Time Magazine asks "What Church Will President Obama Attend." Amy Sullivan talked to a number of people who know the religious world ... in Washington and solicited their church recommendations:
At least two people thought that since home churches are a growing trend, you might want to start your own in the White House. A "Church of the Obamas," however, might just fuel the messianic talk. But I think you'll find some good options here, including a couple of intriguing — dare I say maverick — possibilities.
Diana Butler Bass, like a good church member reaching out to new neighbors, offers one possibility to the First Family:
If you're interested in branching out to an Episcopal church, Diana Butler Bass, author of five books on American Protestantism and an adjunct professor at Virginia Theological Seminary, invites you to try hers.
"Epiphany is a downtown Episcopal church with a congregation that is fifty-fifty white and black," she says, "and it has a full spectrum of social class diversity as well as a long history in Washington." Indeed, several members of Lincoln's Cabinet belonged to Epiphany, and it was also very active in supporting the civil rights movement in the 1960s. "It would be an interesting choice that appears to resonate with the new First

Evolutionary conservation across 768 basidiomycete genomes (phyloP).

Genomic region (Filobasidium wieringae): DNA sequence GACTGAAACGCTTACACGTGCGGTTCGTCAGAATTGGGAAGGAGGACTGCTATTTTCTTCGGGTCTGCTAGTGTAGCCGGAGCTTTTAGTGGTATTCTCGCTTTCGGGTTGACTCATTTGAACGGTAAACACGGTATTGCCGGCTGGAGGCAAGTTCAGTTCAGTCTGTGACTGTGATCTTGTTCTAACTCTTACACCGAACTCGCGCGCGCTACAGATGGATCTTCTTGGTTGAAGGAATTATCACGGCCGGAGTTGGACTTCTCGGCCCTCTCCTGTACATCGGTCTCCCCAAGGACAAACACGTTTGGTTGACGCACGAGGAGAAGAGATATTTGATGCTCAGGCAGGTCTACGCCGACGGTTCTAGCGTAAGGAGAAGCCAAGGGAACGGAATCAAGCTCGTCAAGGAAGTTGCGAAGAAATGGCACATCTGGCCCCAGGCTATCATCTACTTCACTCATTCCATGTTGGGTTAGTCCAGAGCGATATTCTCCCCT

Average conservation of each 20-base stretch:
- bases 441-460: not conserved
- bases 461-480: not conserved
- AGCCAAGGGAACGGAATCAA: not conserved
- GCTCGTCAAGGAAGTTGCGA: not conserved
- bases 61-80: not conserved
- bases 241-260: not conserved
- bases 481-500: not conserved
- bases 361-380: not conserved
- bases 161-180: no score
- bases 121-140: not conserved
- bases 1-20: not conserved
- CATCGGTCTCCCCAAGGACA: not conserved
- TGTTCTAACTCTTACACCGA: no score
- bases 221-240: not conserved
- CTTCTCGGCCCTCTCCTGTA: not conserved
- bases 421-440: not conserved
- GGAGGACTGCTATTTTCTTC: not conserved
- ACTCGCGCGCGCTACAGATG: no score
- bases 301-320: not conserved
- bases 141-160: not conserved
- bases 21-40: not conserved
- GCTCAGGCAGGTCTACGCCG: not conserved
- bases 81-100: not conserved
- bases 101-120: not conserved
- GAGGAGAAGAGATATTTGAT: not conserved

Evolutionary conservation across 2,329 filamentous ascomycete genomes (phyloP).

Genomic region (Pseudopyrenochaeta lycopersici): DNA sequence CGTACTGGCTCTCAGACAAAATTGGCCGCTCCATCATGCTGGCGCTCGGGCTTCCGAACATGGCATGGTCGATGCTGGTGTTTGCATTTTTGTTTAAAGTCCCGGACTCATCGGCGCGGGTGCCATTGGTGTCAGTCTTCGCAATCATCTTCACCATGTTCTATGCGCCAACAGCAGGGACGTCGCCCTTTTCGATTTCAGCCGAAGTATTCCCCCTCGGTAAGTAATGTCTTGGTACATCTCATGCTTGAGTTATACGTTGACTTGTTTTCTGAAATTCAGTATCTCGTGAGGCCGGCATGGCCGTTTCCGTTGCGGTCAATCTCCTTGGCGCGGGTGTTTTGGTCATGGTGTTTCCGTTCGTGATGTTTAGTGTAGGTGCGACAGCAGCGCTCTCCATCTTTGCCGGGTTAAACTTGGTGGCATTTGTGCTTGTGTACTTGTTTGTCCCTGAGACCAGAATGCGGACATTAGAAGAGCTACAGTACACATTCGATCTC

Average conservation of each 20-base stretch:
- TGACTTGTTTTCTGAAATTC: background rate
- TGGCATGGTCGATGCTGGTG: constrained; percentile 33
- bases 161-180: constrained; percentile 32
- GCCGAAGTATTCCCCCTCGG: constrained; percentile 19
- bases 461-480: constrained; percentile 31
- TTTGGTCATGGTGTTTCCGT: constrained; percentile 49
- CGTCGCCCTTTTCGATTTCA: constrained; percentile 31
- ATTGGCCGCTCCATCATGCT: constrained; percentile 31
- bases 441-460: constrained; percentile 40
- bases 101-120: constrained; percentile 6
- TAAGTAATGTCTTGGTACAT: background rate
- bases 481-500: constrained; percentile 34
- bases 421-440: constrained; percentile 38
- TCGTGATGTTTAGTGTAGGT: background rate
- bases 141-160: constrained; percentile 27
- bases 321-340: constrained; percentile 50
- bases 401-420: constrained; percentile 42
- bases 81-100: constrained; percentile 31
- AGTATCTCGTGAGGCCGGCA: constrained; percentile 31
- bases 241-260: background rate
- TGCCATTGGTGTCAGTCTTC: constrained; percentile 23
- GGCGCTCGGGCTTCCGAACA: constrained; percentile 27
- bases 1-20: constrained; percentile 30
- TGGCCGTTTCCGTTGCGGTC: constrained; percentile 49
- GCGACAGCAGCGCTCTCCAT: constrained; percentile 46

Family's politics and theology," says Bass. "Plus, my 11-year-old daughter wants Malia in her Sunday school class."
Read about all the choices here.
More on the President-elect and his family's choice of churches here. Many papers, today are carrying the discussion of what church the First Family should attend:
Churches in the nation's capital have started extending invitations to President-elect Barack Obama and his family, touting their African-American roots, their ties to presidents past and to Obama himself.Addendum. The Daily Voice ("Black America's Daily News Source") also has a story the Obamas' church choice.
The choices are abundant. Numerous, thriving congregations are an easy walk from 1600 Pennsylvania Ave. Just across Lafayette Square from the White House is St. John's Church, an Episcopal parish known as the "Church of the Presidents," where presidents as far back as James Madison have worshipped. St. John's has a standing invitation: Pew 54 is the President's Pew, reserved for the nation's leader.
Or he could choose, as many presidents have done, not to attend services at all. President George W. Bush, for instance, has only infrequently attended services in Washington, occasionally going to St. John's.